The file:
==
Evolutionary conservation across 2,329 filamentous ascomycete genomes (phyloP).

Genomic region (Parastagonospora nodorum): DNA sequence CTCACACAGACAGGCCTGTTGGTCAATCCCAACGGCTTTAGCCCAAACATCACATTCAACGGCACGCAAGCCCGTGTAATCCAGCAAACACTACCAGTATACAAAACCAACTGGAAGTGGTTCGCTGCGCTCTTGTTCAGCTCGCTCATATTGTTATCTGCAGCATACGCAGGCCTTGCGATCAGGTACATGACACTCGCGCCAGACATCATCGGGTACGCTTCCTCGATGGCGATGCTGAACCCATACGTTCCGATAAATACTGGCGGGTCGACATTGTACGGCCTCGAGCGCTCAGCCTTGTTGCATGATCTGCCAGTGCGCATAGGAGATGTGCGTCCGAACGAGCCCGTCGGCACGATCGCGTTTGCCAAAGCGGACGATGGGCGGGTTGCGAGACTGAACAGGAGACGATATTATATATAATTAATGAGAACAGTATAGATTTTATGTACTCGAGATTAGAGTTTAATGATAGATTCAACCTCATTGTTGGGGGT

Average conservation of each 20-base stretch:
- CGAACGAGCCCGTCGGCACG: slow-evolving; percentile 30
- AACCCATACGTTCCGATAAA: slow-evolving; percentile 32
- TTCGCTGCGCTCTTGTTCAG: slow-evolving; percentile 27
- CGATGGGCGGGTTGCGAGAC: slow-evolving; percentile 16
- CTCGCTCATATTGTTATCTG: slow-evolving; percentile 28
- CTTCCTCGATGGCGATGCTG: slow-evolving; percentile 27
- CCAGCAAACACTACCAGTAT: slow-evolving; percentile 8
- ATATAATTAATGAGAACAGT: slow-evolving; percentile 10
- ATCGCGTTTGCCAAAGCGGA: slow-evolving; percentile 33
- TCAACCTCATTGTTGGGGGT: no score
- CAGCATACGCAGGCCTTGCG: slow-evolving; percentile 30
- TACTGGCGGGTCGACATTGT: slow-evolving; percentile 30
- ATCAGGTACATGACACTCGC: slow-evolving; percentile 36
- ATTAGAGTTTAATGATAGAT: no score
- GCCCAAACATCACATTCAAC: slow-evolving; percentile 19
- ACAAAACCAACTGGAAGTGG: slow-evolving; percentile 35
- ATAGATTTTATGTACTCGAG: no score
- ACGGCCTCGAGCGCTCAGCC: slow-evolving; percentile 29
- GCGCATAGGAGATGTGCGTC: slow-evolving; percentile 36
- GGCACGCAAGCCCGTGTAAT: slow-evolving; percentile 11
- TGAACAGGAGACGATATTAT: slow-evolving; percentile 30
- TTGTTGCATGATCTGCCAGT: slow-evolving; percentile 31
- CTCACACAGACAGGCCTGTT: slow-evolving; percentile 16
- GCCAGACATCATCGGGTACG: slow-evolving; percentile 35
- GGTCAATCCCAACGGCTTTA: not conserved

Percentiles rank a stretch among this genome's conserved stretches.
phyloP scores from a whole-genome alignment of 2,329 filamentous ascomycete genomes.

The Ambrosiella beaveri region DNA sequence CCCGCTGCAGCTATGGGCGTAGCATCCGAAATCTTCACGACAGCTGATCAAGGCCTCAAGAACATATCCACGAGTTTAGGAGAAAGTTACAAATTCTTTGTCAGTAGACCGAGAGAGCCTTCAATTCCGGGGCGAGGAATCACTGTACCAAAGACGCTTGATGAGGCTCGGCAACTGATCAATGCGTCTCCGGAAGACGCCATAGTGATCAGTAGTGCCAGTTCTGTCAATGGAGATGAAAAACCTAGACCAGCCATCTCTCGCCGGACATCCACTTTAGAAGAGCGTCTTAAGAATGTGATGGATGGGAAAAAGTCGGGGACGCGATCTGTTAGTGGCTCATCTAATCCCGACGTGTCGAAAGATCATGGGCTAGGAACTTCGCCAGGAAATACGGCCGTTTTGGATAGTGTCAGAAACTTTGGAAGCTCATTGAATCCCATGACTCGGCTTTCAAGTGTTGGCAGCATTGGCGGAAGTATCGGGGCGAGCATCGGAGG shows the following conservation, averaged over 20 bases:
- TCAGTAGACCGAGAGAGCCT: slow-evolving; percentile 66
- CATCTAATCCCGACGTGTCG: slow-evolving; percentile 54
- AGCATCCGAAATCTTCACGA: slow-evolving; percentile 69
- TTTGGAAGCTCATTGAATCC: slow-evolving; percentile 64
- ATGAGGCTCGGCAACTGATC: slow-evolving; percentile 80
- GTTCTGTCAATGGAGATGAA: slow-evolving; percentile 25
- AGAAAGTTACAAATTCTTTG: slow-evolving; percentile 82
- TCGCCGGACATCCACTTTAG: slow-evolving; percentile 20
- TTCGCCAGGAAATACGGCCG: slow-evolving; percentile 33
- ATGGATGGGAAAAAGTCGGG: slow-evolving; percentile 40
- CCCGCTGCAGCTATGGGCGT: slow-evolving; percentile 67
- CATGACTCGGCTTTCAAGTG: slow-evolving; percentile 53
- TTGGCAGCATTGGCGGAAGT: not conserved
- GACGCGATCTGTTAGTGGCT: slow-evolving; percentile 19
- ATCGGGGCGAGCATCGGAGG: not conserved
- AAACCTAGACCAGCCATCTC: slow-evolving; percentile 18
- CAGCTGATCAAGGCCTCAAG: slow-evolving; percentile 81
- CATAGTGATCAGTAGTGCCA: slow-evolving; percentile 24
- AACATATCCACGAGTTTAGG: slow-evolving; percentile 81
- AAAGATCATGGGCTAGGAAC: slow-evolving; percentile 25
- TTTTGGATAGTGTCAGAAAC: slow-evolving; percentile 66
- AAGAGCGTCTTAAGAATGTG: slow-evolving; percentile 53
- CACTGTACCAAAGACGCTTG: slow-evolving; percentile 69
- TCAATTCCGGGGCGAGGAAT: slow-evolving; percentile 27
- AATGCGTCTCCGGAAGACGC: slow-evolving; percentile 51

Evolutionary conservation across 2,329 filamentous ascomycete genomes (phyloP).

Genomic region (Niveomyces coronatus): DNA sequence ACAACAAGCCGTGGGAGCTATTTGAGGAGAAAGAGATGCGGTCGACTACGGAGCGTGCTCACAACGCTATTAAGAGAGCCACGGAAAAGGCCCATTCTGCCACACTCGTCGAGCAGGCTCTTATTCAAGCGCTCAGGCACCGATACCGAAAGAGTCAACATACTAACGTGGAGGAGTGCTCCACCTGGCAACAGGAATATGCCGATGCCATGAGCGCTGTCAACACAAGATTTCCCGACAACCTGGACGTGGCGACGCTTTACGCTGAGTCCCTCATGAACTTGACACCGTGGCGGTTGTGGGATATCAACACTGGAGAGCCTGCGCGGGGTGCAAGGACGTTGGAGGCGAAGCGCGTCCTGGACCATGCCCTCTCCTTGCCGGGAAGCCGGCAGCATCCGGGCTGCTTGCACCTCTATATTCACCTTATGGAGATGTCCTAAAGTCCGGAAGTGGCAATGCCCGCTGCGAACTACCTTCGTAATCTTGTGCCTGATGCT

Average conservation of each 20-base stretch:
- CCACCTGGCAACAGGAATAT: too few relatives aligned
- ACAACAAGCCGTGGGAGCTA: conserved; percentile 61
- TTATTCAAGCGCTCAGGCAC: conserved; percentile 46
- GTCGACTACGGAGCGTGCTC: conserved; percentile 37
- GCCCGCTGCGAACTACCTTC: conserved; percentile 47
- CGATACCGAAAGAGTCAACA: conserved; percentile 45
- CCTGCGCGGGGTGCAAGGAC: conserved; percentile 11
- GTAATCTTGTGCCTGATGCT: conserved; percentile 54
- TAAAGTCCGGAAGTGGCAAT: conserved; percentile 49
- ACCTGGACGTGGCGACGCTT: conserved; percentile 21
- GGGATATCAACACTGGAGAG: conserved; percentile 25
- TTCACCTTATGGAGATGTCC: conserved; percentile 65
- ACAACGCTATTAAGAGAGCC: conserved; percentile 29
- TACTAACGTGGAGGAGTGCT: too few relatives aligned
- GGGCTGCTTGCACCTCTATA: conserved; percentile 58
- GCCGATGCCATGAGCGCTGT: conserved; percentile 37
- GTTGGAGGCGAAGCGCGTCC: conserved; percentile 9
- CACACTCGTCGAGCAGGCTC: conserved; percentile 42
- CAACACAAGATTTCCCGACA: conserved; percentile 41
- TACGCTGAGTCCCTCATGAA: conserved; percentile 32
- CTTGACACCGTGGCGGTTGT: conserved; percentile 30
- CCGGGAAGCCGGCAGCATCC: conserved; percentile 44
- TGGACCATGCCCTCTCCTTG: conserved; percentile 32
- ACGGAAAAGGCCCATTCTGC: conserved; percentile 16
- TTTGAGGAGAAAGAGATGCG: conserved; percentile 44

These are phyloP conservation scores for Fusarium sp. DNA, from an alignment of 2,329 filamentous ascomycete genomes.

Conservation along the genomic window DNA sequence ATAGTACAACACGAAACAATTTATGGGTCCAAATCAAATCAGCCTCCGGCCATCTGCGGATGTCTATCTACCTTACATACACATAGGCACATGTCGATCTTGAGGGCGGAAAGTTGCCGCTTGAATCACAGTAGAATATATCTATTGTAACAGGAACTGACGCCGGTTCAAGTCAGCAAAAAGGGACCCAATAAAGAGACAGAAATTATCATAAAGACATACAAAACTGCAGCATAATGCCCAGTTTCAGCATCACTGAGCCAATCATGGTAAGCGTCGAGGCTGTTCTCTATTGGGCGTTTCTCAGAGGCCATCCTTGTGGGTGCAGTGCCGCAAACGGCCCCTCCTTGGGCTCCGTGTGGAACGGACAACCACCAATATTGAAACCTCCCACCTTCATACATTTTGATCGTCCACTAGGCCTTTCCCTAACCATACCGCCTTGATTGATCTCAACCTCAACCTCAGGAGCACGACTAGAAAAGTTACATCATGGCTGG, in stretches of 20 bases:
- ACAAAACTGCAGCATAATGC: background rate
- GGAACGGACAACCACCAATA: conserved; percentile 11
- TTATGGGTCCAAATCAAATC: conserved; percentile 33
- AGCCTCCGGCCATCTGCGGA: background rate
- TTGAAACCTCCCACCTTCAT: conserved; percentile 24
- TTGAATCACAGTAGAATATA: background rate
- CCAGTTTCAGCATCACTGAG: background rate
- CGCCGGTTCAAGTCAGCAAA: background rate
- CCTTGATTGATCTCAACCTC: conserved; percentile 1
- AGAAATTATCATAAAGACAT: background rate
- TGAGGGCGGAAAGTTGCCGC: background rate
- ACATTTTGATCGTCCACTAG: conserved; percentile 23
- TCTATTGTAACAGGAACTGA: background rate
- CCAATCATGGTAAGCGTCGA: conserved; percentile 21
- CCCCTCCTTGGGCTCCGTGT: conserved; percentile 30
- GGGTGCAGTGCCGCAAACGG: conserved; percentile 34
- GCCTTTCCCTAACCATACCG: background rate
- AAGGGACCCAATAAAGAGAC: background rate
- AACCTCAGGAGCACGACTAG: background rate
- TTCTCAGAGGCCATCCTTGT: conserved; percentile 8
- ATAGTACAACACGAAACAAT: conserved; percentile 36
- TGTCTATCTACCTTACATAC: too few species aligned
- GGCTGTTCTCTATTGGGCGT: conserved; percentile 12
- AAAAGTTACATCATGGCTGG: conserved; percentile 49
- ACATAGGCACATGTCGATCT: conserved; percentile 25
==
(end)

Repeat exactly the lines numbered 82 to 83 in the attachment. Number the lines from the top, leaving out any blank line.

- TGGACCATGCCCTCTCCTTG: conserved; percentile 32
- ACGGAAAAGGCCCATTCTGC: conserved; percentile 16